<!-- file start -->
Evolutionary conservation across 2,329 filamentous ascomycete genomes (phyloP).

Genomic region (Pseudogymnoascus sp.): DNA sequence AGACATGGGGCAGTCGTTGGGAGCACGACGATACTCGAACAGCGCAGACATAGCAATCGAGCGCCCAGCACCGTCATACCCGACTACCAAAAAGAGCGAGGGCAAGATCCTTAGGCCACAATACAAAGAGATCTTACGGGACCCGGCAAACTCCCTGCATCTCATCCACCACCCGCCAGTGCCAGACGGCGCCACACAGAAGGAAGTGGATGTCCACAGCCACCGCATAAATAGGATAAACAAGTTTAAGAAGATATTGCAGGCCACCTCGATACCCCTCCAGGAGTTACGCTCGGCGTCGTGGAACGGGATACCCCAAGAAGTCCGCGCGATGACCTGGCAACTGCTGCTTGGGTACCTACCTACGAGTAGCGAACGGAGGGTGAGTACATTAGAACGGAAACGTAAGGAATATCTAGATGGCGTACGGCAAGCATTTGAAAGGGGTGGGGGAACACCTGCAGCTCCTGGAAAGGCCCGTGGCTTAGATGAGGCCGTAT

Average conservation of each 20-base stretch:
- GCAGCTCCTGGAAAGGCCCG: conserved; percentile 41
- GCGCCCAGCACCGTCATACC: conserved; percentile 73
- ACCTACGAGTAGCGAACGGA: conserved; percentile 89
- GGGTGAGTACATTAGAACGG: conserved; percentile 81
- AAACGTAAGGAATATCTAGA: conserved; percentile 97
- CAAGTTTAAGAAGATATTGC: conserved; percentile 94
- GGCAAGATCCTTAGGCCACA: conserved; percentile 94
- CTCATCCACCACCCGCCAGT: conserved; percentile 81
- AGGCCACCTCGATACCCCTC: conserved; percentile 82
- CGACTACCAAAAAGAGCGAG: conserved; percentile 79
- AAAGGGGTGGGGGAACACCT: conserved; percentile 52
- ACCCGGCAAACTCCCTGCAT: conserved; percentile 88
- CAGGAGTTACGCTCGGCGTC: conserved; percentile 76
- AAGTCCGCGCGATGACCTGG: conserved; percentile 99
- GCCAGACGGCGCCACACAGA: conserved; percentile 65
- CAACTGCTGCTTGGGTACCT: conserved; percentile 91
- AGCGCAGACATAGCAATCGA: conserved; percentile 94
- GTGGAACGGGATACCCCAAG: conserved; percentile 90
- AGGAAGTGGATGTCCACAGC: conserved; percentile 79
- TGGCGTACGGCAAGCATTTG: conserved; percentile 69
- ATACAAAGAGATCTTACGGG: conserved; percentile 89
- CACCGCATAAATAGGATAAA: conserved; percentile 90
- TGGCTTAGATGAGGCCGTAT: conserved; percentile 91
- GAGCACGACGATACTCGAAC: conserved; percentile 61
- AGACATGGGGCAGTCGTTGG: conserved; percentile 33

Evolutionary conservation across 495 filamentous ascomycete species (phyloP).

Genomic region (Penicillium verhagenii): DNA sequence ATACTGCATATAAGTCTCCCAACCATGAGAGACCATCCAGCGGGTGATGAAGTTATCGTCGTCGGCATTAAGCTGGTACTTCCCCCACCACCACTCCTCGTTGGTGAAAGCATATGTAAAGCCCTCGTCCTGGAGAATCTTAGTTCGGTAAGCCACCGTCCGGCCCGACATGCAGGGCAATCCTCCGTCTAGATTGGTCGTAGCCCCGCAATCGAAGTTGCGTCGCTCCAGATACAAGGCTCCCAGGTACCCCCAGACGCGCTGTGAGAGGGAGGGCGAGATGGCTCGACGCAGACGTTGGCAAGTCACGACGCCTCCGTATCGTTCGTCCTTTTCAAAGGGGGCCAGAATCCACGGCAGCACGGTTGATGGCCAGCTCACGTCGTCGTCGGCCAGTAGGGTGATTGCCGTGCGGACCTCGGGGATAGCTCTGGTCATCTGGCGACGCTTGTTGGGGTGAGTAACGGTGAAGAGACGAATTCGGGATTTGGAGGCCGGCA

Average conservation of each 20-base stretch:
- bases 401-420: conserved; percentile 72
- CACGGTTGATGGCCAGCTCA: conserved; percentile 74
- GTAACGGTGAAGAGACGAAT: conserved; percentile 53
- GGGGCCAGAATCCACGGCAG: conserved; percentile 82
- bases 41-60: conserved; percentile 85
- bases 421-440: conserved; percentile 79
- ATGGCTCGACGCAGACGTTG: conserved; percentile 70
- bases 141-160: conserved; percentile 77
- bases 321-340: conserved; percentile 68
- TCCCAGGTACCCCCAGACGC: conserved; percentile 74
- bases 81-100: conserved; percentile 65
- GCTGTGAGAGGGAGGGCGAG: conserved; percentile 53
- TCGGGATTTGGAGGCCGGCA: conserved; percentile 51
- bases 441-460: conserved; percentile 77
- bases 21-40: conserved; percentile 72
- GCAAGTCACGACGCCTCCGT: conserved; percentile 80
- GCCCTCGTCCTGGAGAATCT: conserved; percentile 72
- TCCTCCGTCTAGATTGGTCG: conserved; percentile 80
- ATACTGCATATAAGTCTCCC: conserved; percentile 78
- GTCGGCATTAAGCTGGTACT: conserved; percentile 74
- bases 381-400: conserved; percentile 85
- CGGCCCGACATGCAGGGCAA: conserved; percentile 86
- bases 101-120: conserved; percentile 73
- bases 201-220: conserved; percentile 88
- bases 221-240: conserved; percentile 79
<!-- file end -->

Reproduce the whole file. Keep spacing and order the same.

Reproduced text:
Evolutionary conservation across 2,329 filamentous ascomycete genomes (phyloP).

Genomic region (Pseudogymnoascus sp.): DNA sequence AGACATGGGGCAGTCGTTGGGAGCACGACGATACTCGAACAGCGCAGACATAGCAATCGAGCGCCCAGCACCGTCATACCCGACTACCAAAAAGAGCGAGGGCAAGATCCTTAGGCCACAATACAAAGAGATCTTACGGGACCCGGCAAACTCCCTGCATCTCATCCACCACCCGCCAGTGCCAGACGGCGCCACACAGAAGGAAGTGGATGTCCACAGCCACCGCATAAATAGGATAAACAAGTTTAAGAAGATATTGCAGGCCACCTCGATACCCCTCCAGGAGTTACGCTCGGCGTCGTGGAACGGGATACCCCAAGAAGTCCGCGCGATGACCTGGCAACTGCTGCTTGGGTACCTACCTACGAGTAGCGAACGGAGGGTGAGTACATTAGAACGGAAACGTAAGGAATATCTAGATGGCGTACGGCAAGCATTTGAAAGGGGTGGGGGAACACCTGCAGCTCCTGGAAAGGCCCGTGGCTTAGATGAGGCCGTAT

Average conservation of each 20-base stretch:
- GCAGCTCCTGGAAAGGCCCG: conserved; percentile 41
- GCGCCCAGCACCGTCATACC: conserved; percentile 73
- ACCTACGAGTAGCGAACGGA: conserved; percentile 89
- GGGTGAGTACATTAGAACGG: conserved; percentile 81
- AAACGTAAGGAATATCTAGA: conserved; percentile 97
- CAAGTTTAAGAAGATATTGC: conserved; percentile 94
- GGCAAGATCCTTAGGCCACA: conserved; percentile 94
- CTCATCCACCACCCGCCAGT: conserved; percentile 81
- AGGCCACCTCGATACCCCTC: conserved; percentile 82
- CGACTACCAAAAAGAGCGAG: conserved; percentile 79
- AAAGGGGTGGGGGAACACCT: conserved; percentile 52
- ACCCGGCAAACTCCCTGCAT: conserved; percentile 88
- CAGGAGTTACGCTCGGCGTC: conserved; percentile 76
- AAGTCCGCGCGATGACCTGG: conserved; percentile 99
- GCCAGACGGCGCCACACAGA: conserved; percentile 65
- CAACTGCTGCTTGGGTACCT: conserved; percentile 91
- AGCGCAGACATAGCAATCGA: conserved; percentile 94
- GTGGAACGGGATACCCCAAG: conserved; percentile 90
- AGGAAGTGGATGTCCACAGC: conserved; percentile 79
- TGGCGTACGGCAAGCATTTG: conserved; percentile 69
- ATACAAAGAGATCTTACGGG: conserved; percentile 89
- CACCGCATAAATAGGATAAA: conserved; percentile 90
- TGGCTTAGATGAGGCCGTAT: conserved; percentile 91
- GAGCACGACGATACTCGAAC: conserved; percentile 61
- AGACATGGGGCAGTCGTTGG: conserved; percentile 33

Evolutionary conservation across 495 filamentous ascomycete species (phyloP).

Genomic region (Penicillium verhagenii): DNA sequence ATACTGCATATAAGTCTCCCAACCATGAGAGACCATCCAGCGGGTGATGAAGTTATCGTCGTCGGCATTAAGCTGGTACTTCCCCCACCACCACTCCTCGTTGGTGAAAGCATATGTAAAGCCCTCGTCCTGGAGAATCTTAGTTCGGTAAGCCACCGTCCGGCCCGACATGCAGGGCAATCCTCCGTCTAGATTGGTCGTAGCCCCGCAATCGAAGTTGCGTCGCTCCAGATACAAGGCTCCCAGGTACCCCCAGACGCGCTGTGAGAGGGAGGGCGAGATGGCTCGACGCAGACGTTGGCAAGTCACGACGCCTCCGTATCGTTCGTCCTTTTCAAAGGGGGCCAGAATCCACGGCAGCACGGTTGATGGCCAGCTCACGTCGTCGTCGGCCAGTAGGGTGATTGCCGTGCGGACCTCGGGGATAGCTCTGGTCATCTGGCGACGCTTGTTGGGGTGAGTAACGGTGAAGAGACGAATTCGGGATTTGGAGGCCGGCA

Average conservation of each 20-base stretch:
- bases 401-420: conserved; percentile 72
- CACGGTTGATGGCCAGCTCA: conserved; percentile 74
- GTAACGGTGAAGAGACGAAT: conserved; percentile 53
- GGGGCCAGAATCCACGGCAG: conserved; percentile 82
- bases 41-60: conserved; percentile 85
- bases 421-440: conserved; percentile 79
- ATGGCTCGACGCAGACGTTG: conserved; percentile 70
- bases 141-160: conserved; percentile 77
- bases 321-340: conserved; percentile 68
- TCCCAGGTACCCCCAGACGC: conserved; percentile 74
- bases 81-100: conserved; percentile 65
- GCTGTGAGAGGGAGGGCGAG: conserved; percentile 53
- TCGGGATTTGGAGGCCGGCA: conserved; percentile 51
- bases 441-460: conserved; percentile 77
- bases 21-40: conserved; percentile 72
- GCAAGTCACGACGCCTCCGT: conserved; percentile 80
- GCCCTCGTCCTGGAGAATCT: conserved; percentile 72
- TCCTCCGTCTAGATTGGTCG: conserved; percentile 80
- ATACTGCATATAAGTCTCCC: conserved; percentile 78
- GTCGGCATTAAGCTGGTACT: conserved; percentile 74
- bases 381-400: conserved; percentile 85
- CGGCCCGACATGCAGGGCAA: conserved; percentile 86
- bases 101-120: conserved; percentile 73
- bases 201-220: conserved; percentile 88
- bases 221-240: conserved; percentile 79